In a July 5, 2011 Federal Register notice (76 FR 39041), OSHA announced two informal stakeholder meetings to solicit comments on exposure to infectious diseases in some workplaces. OSHA plans to use the information gathered at these meetings to explore the possible development of a proposed rule to protect workers from occupational exposure to infectious agents in settings, either where workers provide direct patient care or where workers perform tasks other than direct patient care that also have occupational exposure. These other tasks might include such tasks as:
- Providing patient support services (e.g., housekeeping, food delivery, facility maintenance);
- Handling, transporting, receiving or processing infectious items or wastes (e.g., laundering healthcare linens, transporting medical specimens, disposing of medical waste, reprocessing medical equipment);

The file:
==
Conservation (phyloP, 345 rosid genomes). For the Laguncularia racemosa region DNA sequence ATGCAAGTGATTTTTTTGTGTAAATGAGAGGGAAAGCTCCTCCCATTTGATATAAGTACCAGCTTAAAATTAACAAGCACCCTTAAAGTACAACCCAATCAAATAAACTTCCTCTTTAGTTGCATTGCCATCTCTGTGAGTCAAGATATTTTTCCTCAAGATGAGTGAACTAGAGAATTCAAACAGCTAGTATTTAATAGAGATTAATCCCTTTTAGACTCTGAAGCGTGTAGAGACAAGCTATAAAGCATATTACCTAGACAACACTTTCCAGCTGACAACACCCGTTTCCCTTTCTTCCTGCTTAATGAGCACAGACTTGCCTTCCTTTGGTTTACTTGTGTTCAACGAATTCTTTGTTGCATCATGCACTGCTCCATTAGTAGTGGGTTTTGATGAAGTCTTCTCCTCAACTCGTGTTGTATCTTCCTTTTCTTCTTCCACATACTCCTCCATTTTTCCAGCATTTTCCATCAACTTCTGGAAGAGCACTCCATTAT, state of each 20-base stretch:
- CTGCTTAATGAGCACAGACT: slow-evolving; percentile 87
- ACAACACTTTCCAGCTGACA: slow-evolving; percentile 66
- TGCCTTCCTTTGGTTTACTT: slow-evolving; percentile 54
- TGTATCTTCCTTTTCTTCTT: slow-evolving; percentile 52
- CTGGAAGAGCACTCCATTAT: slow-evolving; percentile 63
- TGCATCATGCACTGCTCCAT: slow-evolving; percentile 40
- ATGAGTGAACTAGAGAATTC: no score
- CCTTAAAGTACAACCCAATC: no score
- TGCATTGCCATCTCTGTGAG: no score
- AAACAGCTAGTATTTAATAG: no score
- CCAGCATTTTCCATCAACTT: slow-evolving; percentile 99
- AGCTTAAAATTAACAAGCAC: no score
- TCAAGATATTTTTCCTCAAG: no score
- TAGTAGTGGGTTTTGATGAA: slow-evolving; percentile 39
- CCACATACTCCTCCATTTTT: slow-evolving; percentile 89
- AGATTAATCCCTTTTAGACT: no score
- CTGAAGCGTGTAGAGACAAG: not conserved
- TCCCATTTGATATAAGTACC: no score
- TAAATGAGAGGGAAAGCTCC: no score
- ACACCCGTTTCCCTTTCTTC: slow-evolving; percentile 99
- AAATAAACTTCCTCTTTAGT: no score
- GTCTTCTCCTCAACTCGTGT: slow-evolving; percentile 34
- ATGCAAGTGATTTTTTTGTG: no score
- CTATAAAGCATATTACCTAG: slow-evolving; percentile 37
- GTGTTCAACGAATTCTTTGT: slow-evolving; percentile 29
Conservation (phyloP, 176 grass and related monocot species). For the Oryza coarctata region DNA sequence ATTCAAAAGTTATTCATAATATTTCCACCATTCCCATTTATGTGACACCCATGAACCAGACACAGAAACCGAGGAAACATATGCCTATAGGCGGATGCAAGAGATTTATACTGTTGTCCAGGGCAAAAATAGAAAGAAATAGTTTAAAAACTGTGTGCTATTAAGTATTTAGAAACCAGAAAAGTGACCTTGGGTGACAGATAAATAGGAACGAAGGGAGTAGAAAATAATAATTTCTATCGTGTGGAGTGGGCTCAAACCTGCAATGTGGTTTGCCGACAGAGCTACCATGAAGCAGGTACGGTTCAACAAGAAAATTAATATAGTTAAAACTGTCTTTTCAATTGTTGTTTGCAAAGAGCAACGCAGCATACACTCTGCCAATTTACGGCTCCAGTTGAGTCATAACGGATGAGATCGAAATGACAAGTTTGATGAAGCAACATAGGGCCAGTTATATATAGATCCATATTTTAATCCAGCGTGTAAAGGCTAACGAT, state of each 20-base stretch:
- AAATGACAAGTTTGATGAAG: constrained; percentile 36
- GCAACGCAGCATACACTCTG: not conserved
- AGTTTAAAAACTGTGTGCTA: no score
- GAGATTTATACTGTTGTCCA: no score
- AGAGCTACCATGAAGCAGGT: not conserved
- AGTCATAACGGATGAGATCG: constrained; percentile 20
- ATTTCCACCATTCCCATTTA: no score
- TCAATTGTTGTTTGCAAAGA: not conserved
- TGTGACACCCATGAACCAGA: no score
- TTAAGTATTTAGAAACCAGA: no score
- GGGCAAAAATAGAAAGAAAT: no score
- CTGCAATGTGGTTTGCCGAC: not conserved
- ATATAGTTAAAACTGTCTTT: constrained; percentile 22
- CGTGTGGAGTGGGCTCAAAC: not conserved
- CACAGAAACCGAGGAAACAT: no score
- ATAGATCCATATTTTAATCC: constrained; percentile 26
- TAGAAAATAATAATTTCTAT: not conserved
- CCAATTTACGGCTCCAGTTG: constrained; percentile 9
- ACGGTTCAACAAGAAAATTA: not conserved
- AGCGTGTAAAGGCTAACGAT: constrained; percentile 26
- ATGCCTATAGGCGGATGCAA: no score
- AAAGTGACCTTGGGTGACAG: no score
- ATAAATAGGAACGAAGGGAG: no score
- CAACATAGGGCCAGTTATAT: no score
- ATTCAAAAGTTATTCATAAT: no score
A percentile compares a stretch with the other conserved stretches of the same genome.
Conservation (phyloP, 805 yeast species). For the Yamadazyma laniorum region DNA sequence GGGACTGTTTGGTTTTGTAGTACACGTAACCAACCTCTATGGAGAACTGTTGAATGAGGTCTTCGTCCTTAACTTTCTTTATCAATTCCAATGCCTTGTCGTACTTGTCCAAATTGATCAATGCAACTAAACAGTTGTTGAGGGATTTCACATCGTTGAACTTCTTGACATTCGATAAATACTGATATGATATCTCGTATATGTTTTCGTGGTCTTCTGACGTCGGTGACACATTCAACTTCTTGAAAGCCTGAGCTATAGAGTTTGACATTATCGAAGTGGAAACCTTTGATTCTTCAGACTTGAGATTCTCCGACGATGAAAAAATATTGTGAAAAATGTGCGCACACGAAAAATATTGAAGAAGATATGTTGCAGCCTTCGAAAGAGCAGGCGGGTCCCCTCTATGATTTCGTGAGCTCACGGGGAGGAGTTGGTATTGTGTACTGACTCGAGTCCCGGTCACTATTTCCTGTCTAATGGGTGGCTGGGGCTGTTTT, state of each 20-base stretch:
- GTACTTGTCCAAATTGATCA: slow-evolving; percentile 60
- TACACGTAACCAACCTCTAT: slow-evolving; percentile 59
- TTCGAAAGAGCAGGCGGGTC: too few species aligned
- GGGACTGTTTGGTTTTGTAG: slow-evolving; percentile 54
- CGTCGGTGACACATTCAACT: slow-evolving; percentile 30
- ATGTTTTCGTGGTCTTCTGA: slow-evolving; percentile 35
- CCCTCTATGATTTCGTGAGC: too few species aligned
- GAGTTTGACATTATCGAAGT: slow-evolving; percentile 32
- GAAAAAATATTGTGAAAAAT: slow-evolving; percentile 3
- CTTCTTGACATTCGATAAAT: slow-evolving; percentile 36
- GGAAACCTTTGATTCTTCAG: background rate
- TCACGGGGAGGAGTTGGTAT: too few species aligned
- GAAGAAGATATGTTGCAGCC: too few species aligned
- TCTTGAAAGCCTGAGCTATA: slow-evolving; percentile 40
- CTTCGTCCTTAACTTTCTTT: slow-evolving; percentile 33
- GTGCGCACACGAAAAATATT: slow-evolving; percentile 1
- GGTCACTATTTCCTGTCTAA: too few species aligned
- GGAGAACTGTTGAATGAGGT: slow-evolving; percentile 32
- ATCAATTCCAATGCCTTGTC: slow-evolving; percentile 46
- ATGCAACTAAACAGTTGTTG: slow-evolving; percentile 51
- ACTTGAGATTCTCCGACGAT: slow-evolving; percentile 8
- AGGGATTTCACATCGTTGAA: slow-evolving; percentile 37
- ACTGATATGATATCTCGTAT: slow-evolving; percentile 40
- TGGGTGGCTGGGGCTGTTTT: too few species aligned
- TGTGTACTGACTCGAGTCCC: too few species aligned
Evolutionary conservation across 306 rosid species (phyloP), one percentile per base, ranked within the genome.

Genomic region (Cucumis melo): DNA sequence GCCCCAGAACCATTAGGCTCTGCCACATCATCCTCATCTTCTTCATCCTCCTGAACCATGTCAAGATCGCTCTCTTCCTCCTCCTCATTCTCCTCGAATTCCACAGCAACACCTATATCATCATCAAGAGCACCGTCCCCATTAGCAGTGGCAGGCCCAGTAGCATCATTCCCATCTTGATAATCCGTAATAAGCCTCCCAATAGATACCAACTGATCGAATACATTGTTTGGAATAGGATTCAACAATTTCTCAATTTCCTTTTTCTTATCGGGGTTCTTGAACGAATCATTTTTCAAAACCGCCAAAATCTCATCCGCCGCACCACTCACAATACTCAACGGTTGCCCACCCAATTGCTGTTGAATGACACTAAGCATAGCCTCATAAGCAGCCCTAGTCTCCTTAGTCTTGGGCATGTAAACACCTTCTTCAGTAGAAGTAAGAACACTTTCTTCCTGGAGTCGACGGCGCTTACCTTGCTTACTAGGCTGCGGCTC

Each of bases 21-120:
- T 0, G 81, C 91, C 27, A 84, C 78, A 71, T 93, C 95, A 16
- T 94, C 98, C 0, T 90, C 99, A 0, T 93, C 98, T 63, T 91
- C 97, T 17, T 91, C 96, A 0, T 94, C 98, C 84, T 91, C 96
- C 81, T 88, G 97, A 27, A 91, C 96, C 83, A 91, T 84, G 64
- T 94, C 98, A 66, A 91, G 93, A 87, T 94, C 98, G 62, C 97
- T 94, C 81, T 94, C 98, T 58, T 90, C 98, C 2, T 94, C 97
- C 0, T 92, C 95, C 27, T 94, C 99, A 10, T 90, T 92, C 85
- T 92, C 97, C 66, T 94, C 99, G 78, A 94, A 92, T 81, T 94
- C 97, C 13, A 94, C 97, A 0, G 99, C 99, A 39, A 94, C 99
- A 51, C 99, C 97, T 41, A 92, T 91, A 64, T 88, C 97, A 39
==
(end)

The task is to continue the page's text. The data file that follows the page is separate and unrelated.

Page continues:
- Maintaining, servicing or repairing medical equipment that is contaminated with infectious agents;
- Conducting autopsies (e.g., in medical examiners' offices);
- Performing mortuary services;
- Performing tasks in laboratories (e.g., clinical, biomedical research, production laboratories) that result in occupational exposure.
One action the Agency is considering is the development of a program standard to control workers' exposure to infectious agents in the above settings. OSHA notes, “A typical OSHA program standard affords employers substantial flexibility in determining the best way to tailor protective measures to their workplaces. Program standards generally involve: A hazard assessment; a written exposure control plan; methods of compliance (e.g., engineering controls, work practice controls, administrative controls, and personal protective equipment); medical surveillance; worker training; signage and labeling; and recordkeeping. A program standard to control occupational exposure to infectious diseases would likely incorporate all these elements.”
Stakeholder Meeting Logistics
Both meetings will be held at the Francis Perkins Building, Room N-4437 at 200 Constitution Avenue, NW., Washington, DC 20210. The first meeting will take place from 9 a.m.-noon and the second meeting will take place from 1:30 p.m.-4:30 p.m.